This column was originally published on RealMoney on July 5 at 2:38 p.m. EDT. It's being republished as a bonus for TheStreet.com readers.Brazil's Vivo ( VIV), India's Reliance, and China Unicom ( CHU) have been reported to be considering launching GSM network expansions to substitute for their current CDMA operations. This potential new wave of GSM (global system for mobile communications) infrastructure expansion is a substantial surprise. Just a few months ago, Vivo, Reliance and Unicom were largely expected to stick with relatively aggressive CDMA (code division multiple access) expansion plans. Brazil, India and China are the core mobile telecom growth markets, and if the leading CDMA operator in every one of these markets switches to a GSM growth track, the implications for both infrastructure and handset markets are profound. If these operators move from the contemplation to the operational phase, their actions could spur a dramatic shake-up of the global wireless market and potentially give major long-term benefits to Ericsson ( ERICY) and Texas Instruments ( TXN) most notably. Potential losers in this mobile migration include Qualcomm ( QCOM), Verizon ( VZ) and Sprint ( S).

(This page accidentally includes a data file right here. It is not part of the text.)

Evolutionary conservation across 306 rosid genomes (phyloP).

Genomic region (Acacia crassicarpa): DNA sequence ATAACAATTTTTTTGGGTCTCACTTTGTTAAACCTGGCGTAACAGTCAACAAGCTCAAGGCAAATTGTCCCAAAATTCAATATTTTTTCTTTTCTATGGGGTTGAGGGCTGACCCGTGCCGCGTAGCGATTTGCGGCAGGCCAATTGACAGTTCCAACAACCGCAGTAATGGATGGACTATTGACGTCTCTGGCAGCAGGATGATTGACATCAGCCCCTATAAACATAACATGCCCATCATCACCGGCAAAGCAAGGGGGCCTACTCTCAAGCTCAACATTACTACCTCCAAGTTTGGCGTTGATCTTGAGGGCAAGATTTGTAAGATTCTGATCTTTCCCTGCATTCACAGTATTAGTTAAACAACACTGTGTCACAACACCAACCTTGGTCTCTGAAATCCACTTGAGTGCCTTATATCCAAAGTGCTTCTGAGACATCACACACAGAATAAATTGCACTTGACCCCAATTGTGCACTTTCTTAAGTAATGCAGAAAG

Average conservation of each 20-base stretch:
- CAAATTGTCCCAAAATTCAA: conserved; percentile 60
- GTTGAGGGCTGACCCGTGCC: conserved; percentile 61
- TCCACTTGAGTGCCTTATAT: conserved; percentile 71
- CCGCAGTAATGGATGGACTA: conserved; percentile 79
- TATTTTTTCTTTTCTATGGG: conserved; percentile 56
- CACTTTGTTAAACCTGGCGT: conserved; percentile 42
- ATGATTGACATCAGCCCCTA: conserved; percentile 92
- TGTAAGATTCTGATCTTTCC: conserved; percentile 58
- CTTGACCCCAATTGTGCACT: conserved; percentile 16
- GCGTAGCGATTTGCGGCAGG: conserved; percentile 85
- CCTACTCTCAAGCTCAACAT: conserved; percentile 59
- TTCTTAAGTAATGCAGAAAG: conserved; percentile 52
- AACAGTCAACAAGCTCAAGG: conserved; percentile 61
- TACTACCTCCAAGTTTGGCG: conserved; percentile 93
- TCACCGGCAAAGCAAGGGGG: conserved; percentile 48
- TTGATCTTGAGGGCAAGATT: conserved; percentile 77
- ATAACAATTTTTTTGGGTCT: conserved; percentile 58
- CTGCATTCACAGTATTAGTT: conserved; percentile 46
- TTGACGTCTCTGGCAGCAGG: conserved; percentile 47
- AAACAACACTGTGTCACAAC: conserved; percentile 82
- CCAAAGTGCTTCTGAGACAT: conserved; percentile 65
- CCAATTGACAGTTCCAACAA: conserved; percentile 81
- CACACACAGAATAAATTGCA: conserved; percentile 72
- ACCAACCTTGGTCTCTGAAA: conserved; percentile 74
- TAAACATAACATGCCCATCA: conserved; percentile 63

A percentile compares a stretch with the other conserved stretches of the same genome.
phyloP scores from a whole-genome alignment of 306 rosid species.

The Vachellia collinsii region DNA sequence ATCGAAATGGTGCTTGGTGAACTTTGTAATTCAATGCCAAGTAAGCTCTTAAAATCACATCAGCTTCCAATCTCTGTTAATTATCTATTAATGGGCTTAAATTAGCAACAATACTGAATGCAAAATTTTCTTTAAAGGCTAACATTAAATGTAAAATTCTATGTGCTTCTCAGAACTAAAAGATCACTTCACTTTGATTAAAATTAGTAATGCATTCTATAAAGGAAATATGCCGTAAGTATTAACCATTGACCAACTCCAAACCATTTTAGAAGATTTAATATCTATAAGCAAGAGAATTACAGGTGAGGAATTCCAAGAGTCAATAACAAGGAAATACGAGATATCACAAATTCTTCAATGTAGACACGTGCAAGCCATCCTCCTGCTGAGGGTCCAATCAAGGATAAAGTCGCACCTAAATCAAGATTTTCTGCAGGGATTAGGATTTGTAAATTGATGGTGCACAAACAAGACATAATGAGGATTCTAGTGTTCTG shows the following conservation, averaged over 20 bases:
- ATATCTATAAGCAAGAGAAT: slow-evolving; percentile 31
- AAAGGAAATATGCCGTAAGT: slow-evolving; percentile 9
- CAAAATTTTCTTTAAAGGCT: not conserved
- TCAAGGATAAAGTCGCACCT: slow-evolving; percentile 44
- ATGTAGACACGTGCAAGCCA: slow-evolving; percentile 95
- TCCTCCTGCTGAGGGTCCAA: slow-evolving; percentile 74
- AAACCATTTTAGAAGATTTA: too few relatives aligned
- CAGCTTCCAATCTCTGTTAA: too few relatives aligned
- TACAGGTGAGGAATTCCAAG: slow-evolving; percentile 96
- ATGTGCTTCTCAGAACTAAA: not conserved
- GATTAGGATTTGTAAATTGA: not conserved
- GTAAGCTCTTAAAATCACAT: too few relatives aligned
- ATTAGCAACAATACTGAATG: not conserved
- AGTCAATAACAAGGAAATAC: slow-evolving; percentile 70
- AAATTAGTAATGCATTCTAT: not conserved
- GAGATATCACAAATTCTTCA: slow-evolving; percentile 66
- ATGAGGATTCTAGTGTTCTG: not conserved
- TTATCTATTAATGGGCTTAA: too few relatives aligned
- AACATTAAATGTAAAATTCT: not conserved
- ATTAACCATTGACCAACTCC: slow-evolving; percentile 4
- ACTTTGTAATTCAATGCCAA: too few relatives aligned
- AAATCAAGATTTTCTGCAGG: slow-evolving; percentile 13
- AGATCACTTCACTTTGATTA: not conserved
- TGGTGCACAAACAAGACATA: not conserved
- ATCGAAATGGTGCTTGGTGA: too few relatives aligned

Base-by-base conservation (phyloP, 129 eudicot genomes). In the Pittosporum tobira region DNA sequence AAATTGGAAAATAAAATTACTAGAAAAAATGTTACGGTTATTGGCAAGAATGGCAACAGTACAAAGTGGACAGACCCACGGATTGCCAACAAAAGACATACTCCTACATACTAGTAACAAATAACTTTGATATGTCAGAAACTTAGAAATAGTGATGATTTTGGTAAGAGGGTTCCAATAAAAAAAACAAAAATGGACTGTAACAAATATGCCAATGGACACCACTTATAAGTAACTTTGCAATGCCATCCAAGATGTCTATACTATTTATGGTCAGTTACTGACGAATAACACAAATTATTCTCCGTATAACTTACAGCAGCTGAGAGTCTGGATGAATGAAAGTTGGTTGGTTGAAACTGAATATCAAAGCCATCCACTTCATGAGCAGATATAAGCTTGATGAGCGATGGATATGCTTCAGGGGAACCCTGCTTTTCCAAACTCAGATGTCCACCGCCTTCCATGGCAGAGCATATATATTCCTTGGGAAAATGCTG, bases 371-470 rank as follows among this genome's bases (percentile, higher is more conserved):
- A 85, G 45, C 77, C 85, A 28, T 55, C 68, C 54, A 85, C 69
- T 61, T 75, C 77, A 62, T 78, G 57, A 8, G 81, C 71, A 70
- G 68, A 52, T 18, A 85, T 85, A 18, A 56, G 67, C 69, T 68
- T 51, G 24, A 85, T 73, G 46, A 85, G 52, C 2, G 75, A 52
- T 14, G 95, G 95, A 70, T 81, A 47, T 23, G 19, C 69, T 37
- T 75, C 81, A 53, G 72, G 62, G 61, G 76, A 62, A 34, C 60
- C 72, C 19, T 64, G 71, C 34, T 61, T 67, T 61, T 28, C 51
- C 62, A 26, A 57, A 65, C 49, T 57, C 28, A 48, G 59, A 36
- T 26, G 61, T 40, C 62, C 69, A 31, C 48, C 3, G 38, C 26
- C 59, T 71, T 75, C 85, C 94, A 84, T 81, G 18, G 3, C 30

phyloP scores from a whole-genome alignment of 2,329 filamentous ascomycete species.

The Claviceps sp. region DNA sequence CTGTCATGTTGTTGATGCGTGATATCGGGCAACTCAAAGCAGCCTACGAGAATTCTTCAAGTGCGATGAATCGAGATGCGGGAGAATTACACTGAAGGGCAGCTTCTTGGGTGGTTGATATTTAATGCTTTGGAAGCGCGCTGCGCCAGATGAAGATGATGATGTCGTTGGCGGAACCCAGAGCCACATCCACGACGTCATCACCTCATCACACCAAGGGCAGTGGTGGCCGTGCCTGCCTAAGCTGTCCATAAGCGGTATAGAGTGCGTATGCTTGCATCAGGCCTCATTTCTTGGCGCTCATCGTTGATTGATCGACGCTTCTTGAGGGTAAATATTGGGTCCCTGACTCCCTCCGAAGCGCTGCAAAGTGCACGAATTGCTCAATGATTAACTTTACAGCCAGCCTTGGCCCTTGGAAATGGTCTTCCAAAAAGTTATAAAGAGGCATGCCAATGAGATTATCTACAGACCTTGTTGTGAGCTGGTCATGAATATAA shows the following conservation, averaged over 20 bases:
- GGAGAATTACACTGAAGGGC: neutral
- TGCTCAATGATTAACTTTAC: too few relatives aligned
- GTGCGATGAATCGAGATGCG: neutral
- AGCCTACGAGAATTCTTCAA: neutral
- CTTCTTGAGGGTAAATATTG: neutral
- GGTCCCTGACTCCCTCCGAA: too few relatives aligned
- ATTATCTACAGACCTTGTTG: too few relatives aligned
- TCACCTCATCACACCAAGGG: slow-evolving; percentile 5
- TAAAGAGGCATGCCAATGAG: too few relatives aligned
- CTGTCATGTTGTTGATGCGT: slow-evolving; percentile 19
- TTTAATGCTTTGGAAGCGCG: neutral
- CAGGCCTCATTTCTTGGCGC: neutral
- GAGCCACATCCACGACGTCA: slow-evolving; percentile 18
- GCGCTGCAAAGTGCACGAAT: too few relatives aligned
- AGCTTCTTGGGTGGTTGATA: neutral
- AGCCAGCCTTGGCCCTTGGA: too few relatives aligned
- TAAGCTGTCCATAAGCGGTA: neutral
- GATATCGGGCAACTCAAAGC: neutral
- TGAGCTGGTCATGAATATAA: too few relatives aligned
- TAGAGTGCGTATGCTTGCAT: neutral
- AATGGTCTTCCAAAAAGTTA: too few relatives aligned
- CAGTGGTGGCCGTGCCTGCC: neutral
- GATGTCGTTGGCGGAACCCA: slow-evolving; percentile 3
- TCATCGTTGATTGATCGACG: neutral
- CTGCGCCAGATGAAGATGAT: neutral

GSM SurpriseBrazil's Vivo, which has 30 million subscribers, was reported last week to have opened GSM network order negotiations with Ericsson, Siemens ( SI), Nokia ( NOK), Alcatel ( ALA) and Huawei. Reliance and Unicom are both already dual-standard operators -- but they are now apparently considering jacking up their GSM coverage decisively while de-emphasizing future CDMA buildup. Reliance has 20 million subscribers, China Unicom more than 110 million. The first phase of the GSM network rollout likely would cost $2 billion to $3 billion. India's Reliance is seen planning a GSM expansion of 10 million to 12 million phone lines -- major orders likely coming from Ericsson, Nokia and Motorola ( MOT).
Growth ImplicationsFor the phone market, the issue of future growth tracks may seem subtle, but it has pretty big implications. Two years ago, CDMA phones were projected to grab perhaps 20% of the global phone market by 2008. At the beginning of 2006, that figure seemed to sink closer to 18%. If several major CDMA operators flip decisively, the number actually may move close to 16%. This is a big deal. It would imply that the dollar value of the CDMA phone market may never grow again. This segment would become a shrinking market defined by a couple of major operators in the U.S. and South Korea (most notably Verizon ( VZ) and Sprint ( S)). Making money and maintaining margins in a shrinking market is very, very tough. Was this why Nokia dissolved its joint venture with Sanyo and opted to pull out of CDMA phone design and manufacturing? More importantly, was this why the Lucent-Alcatel merger and the Nokia-Siemens network merger arrived so rapidly earlier this year?
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